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Mathews on timed-out dismissal: 'Never seen a team or a player stoop so low'

"It was obviously disgraceful from Shakib and Bangladesh," Mathews says of the incident

In almost certainly the most explosive press conferences of his career, Angelo Mathews called the actions of opposition captain Shakib Al Hasan and the Bangladesh team "obviously disgraceful". He said he'd "never seen a team or player stoop so low" in his 15 years of playing international cricket.
It was "unfortunate" his helmet strap broke in a match against Bangladesh because he doesn't think "any other team would do that", he added.
This was all in response to Shakib appealing for a "timed out" dismissal against Mathews, and winning that decision, which meant Mathews was out without facing a ball. Mathews had got to the batting crease and was preparing to face the bowling of Shakib when the strap of his helmet broke as he attempted to tighten it. Mathews then called for a replacement helmet, but as this took some time to arrive, he was given out following Bangladesh's appeal, roughly three minutes and 20 seconds after Sadeera Samarawickrama had been dismissed.
The ICC's playing conditions stipulate that the new batter must be "ready to receive the ball" within two minutes of a dismissal. The helmet strap broke about one minute and 55 seconds after Samarawickrama's catch was completed, just as Mathews was going through his final preparations to face Shakib - though he hadn't taken his guard yet.
"It was obviously disgraceful from Shakib and Bangladesh," Mathews said. "If they want to take wickets like that and stoop down to that level, there's something wrong, drastically.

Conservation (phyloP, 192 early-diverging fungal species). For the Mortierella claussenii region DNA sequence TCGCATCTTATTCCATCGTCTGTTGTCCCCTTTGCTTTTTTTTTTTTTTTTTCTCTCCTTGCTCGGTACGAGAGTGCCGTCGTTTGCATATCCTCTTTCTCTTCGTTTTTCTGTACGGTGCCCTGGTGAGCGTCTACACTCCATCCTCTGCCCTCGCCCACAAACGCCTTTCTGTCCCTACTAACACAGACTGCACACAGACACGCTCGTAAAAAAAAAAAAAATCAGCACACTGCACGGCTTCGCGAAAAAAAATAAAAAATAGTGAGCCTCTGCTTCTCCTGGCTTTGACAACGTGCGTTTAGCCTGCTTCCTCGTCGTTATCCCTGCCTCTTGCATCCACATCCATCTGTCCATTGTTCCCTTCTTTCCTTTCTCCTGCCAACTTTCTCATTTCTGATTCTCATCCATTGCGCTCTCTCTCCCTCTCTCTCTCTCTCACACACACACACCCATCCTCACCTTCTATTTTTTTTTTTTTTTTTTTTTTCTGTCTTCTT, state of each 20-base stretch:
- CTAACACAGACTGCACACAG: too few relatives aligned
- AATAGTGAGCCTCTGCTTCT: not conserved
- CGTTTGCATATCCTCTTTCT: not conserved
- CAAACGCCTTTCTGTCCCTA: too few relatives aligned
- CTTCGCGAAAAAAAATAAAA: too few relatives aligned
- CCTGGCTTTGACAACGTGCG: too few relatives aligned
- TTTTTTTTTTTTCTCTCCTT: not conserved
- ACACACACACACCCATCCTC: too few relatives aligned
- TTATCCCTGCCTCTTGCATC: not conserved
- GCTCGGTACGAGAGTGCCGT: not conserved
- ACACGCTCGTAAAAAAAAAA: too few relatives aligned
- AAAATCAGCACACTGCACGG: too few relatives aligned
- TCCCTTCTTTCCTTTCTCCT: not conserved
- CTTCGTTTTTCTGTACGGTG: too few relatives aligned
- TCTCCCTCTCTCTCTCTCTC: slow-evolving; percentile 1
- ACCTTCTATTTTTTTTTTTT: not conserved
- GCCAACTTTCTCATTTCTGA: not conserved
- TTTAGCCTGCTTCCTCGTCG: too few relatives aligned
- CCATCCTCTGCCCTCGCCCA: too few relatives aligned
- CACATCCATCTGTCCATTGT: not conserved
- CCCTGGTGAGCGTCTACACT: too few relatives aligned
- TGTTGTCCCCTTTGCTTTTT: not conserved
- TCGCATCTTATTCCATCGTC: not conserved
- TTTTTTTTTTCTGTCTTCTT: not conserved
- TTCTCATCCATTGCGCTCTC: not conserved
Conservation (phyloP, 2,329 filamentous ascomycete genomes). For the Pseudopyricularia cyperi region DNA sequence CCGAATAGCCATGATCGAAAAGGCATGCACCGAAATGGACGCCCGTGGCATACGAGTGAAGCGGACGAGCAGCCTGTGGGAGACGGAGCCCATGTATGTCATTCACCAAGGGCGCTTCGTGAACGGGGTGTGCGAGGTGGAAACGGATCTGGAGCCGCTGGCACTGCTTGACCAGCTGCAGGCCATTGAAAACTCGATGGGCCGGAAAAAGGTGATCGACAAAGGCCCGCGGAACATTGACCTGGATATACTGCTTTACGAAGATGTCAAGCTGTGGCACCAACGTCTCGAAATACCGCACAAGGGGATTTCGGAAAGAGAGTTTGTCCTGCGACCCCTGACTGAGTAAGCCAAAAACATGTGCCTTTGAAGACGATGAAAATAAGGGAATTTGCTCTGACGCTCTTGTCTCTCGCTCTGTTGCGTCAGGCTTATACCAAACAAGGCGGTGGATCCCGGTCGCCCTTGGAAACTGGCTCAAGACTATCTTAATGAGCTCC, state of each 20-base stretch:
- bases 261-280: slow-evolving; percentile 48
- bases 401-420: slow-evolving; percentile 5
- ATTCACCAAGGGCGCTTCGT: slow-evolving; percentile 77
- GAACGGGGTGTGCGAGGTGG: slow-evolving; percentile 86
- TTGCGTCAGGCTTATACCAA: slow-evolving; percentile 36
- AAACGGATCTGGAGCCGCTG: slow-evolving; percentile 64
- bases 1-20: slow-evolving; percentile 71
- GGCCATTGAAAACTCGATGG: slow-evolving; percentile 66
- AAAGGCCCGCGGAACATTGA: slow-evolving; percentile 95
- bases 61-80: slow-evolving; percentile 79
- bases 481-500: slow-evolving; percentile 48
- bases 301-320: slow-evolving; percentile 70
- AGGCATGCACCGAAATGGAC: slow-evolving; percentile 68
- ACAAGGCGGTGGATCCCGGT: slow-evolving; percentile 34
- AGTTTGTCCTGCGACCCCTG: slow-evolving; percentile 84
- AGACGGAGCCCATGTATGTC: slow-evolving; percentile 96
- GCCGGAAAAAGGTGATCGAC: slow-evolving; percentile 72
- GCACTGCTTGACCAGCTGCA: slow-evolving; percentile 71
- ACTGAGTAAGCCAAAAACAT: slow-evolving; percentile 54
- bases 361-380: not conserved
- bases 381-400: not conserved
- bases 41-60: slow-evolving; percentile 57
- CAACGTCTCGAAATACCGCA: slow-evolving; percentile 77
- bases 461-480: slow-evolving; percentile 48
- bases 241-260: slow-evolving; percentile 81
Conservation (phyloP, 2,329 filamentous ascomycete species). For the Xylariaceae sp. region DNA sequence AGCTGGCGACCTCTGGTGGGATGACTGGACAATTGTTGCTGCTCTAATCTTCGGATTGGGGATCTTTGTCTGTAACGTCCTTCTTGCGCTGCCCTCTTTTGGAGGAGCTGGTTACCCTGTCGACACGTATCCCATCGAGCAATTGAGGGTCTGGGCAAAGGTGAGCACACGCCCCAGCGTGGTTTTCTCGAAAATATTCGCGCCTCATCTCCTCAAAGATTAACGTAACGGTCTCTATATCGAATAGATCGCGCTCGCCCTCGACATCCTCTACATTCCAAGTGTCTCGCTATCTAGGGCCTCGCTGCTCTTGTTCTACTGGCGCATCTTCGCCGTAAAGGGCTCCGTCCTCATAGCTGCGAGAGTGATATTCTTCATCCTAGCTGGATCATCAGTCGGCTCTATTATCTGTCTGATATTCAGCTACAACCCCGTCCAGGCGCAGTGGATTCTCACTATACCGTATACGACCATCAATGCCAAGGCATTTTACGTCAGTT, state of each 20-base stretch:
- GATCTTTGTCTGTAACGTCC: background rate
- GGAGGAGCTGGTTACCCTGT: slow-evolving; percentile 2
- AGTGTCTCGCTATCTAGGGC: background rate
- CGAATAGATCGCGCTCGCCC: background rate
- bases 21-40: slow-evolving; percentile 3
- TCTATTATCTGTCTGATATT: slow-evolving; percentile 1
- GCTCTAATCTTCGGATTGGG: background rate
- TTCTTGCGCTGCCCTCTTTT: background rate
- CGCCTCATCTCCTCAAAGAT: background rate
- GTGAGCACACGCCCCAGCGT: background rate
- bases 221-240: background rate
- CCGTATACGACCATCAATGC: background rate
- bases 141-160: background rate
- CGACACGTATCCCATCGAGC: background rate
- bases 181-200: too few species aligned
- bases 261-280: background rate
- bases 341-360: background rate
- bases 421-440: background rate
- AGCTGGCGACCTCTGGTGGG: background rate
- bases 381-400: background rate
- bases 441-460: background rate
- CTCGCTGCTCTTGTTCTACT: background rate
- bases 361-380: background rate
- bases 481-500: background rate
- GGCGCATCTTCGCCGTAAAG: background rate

"It's very disappointing way that Bangladesh played. If it was mankading or obstructing the field, there's no issue. Within two minutes I was at the crease, and it was when I was at the crease that my helmet broke. The umpires saw this. I still had five seconds left. After I showed my helmet, the umpires said [Bangladesh] had appealed. So I asked where common sense was because my two minutes hadn't passed.
"I've got no words to explain it. In my 15 years of playing I've never seen a team or a player stoop so low.
"Unfortunately [the strap breaking] happened against Bangladesh. I don't think any other team would do that, because it was black and white. It was equipment malfunction. It was a safety issue as well. We know that without a helmet I can't face the bowling."
When asked about the incident after the match, Shakib mentioned that he had known Mathews since they had played Under-19 cricket against each other, but stressed said that "rules are rules".
Mathews said his view of Shakib had changed in light of the controversy.
"Up to today, I had utmost respect for him and the Bangladesh team," Mathews said. "You all play to win. If it's within the rules, it's clearly fine. But in my incident today, within two minutes I was clearly there. We have video evidence and we'll put out a statement later on - I'm not just coming and saying things here. I'm talking with proof. From the time the catch was taken to the time I walked into the crease I still had five seconds after breaking my helmet."
The umpires gave Shakib the opportunity to withdraw his appeal after Mathews explained to them and to Shakib that his helmet strap had broken. But Shakib did not withdraw.
"Yes, Shakib had the option of [withdrawing appeal]. He knew that this was not time-wasting and I was there within my time. I wasn't trying to waste time or get an advantage."
The Sri Lanka team also did not shake hands with the Bangladesh side after the match, and several players from both teams had exchanged tense words while the game was ongoing. Many of the Sri Lanka fielders shook hands with the not-out batters after Bangladesh chased down the target of 280, but they did not go towards the staircase leading down from the Bangladesh dressing room to shake hands with the remaining Bangladesh players.
"You need to respect people who respect us," Mathews said about the Sri Lankans not shaking hands with their opponents. "They have to respect the game itself.
"We all are ambassadors of this beautiful game, including the umpires. If you don't respect and you don't use your common sense, what more can you ask for?"

Andrew Fidel Fernando is ESPNcricinfo's Sri Lanka correspondent. @afidelf